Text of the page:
Because of the problems of both free-market and command economies, all real-world economies are a mixture of the two systems.
In a mixed economy, some resources are owned by the public sector (government) and some are owned by the private sector.
Decisions on most important economic issues involve some form of planning (by private as well as public enterprises) and interaction between government, businesses and labour through the market mechanism.
The mixed economic system obtains the best of both the planned and market systems. For example, necessary services are provided for everyone whilst most other goods are competitively marketed.
Share of government spending as a % of GDP
United Kingdom (47.3%)
United States (38.9%)
India – (27%)
China – (20%)
Hong Kong (18.6%)
All of the economies mentioned above are mixed. The government governs a portion of the economy, while private businesses and individuals run the remainder.
There are many levels of state intervention. European economies such as Sweden and France have generous levels of social security investment; education and healthcare are free at the point of use in Western Europe. In the United States, however, government spending as a proportion of GDP is lower, but health care must be paid for.
As economies grow, the government's share of total spending rises. Developed countries, such as those in Western Europe, frequently choose to provide state welfare assistance as well as more government control of business and the environment.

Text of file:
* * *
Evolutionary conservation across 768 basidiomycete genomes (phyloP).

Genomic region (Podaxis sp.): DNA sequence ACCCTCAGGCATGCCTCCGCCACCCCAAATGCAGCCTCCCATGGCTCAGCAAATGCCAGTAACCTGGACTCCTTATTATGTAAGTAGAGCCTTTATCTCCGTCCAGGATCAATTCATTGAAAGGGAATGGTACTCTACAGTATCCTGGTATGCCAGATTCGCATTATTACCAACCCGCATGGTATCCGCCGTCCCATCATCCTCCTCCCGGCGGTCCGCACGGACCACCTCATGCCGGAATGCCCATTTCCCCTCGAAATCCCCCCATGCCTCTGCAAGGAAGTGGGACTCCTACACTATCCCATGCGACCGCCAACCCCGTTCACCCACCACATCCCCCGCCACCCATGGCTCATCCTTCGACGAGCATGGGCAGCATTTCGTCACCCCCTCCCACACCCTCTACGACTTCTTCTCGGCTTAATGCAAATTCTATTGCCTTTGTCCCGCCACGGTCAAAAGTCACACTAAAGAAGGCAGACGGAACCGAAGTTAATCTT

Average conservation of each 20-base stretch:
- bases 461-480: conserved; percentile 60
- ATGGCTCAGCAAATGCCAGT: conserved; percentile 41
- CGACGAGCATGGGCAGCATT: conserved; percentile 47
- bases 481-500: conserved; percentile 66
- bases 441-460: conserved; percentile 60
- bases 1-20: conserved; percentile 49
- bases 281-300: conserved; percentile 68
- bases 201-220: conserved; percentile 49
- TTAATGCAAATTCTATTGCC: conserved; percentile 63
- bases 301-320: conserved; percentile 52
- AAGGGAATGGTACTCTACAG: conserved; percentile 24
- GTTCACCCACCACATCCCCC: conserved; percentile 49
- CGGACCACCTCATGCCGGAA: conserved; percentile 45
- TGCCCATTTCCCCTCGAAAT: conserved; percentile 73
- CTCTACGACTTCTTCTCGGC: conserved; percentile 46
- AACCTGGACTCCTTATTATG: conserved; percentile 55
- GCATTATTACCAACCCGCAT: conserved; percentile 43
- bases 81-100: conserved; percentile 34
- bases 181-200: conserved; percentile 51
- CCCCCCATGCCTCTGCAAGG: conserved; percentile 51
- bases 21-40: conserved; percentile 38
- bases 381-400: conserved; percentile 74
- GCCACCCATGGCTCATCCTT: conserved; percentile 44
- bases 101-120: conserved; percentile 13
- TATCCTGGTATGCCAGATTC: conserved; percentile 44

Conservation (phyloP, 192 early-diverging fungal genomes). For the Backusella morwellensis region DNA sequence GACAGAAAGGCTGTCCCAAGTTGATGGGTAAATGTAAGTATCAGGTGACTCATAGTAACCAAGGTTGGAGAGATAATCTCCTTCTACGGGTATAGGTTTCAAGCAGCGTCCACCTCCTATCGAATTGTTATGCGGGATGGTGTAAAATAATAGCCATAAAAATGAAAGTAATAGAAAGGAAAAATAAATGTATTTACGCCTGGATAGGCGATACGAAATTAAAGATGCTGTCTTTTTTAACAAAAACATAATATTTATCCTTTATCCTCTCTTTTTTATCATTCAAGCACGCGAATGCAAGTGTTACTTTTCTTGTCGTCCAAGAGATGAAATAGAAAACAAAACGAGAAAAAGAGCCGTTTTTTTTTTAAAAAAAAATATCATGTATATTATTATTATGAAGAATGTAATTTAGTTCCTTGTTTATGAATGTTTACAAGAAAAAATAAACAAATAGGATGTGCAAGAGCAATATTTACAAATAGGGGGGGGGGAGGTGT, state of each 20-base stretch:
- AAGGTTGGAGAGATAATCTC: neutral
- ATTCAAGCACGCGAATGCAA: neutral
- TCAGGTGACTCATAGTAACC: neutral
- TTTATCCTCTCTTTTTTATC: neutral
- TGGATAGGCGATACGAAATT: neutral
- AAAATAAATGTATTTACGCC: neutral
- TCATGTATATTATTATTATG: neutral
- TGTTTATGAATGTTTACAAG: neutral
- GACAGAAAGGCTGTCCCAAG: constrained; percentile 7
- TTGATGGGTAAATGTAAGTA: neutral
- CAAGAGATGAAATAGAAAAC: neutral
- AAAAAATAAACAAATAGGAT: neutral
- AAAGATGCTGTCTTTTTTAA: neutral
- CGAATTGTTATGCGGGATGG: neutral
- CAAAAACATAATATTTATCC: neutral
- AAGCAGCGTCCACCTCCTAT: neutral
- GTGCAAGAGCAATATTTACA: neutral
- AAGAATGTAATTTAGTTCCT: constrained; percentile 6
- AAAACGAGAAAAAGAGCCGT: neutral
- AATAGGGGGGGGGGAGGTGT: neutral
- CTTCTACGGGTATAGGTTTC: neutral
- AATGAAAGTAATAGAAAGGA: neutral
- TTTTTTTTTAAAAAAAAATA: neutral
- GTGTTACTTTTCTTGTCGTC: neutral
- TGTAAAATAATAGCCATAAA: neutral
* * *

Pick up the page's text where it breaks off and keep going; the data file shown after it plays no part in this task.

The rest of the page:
Private ownership of productive resources operates alongside public ownership in many mixed economies.
The degree of public and private sector involvement in economic activity is determined by the government.
The private sector in a mixed economy
In the private sector, profit acts as the motive for firms to provide the goods and services demanded by consumers.
Producers and workers have incentives to work hard, to invest and to save.
There is a large degree of economic freedom with plenty of choice for private individuals and firms
The public sector in a mixed economy
In the public sector, the government may control the following:
Relative prices of goods and inputs, by taxing or subsidising them or by direct price controls.
R elative incomes, by the use of income taxes, welfare payments or direct controls over wages, profits, rents, etc.
The pattern of production and consumption, by the use of legislation, by direct provision of goods and services, by taxes and subsidies or by nationalisation.
Issues of transition when central planning in an economy is reduced
The restructuring of the economy and the moves to privatise former state-run activities are accompanied by substantial job losses and the need for social reform